The Golden Ticket

In September of 2017, Seattle-based mega-corp, Amazon announced its intention to build a second headquarters in North America. At stake, a whopping $5,000,000,000 in construction revenue, along with 50,000 high-paying jobs, and another projected 50,000 ancillary jobs. Suffice to say, the competition to land such a coveted prize has been fierce, and cities have gone all out in their creative endeavors in an attempt to make a lasting impression. Any number of municipalities are a technical fit for Amazon, so it seems marketing may be the factor that edges one over the other. Amazon is looking for some co-branding. They want a city that compliments their own image.

New York City turned their lights orange in a bid to capture attention and gain social media buzz.


Tucson, Arizona went so far as to ship an actual giant cactus to Amazon, and even though the company said it couldn’t accept gifts as part of the selection process, the stunt made an impression.

Perhaps one of the more endearing pitches came from Kansas City, where Mayor Sly James put together a video of himself reviewing products he ordered from Amazon.

What makes all of these pitches unique is their… ummm… uniqueness. Behind closed doors there may be talk of logistics, CBRs, and tax incentives, but to the public, the campaign to land the Golden Ticket, has been one of creative innovation, one that utilizes forward-thinking and non-traditional marketing tactics. In short, it appears as though each of the candidates is offering itself up as fun, slightly-nerdy, tech savvy, and on the pulse – all brand traits Amazon would see in itself, and want in a partner.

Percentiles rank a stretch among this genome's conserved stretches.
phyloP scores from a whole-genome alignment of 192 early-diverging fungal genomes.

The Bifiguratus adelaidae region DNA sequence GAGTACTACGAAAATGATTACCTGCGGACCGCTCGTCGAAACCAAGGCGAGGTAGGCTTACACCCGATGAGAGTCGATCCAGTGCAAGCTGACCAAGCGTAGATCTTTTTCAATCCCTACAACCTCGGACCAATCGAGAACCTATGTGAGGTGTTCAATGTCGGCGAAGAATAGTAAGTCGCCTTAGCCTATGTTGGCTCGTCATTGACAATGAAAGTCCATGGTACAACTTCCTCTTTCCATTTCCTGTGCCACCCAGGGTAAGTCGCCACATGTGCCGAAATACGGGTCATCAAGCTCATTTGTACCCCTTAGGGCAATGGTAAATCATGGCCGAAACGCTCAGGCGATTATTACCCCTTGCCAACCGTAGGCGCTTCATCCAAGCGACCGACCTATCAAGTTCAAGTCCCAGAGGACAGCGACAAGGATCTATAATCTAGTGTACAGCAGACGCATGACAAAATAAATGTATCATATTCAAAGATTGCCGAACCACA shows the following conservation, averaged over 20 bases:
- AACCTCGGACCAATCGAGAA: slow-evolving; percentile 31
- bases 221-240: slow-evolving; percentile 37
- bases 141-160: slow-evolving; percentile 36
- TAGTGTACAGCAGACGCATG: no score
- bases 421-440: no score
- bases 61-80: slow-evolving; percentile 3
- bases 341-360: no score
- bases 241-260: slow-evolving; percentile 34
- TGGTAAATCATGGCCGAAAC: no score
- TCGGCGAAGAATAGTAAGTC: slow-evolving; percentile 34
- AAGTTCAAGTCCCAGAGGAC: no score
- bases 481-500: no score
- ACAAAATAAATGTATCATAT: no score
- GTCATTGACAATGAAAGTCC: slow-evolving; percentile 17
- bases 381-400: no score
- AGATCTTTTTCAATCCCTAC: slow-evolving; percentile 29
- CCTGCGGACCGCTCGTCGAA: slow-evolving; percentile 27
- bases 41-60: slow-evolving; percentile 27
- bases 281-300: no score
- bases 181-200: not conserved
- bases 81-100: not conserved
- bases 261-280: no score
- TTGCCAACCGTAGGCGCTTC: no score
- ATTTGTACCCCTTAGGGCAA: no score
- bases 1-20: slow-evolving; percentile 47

The selection process, as well, is a case-study in earned media. Thousands of local TV stations across North America, and the rest of the world, are providing Amazon with free advertising. If you didn’t know what Amazon was before the Christmas holidays, you should know them by now. Further, the contending cities, themselves, have been the recipients of a tonne of great exposure. Even if Amazon doesn’t choose them, they may gain the attention of other potential businesses looking to expand into new cities. What’s clear is the amount of heart and passion going into each and every pitch.

Over 200 cities across North America made bids to lure in Amazon, and as of January 18, the online retailer released its shortlist of 20 finalists. With so much at stake, it’s hard not to want every city to win. “Hey Alexa – which city has the best shot at landing Amazon’s next headquarters?”

She can’t tell us just yet, but Amazon plans on making their final decision later this year.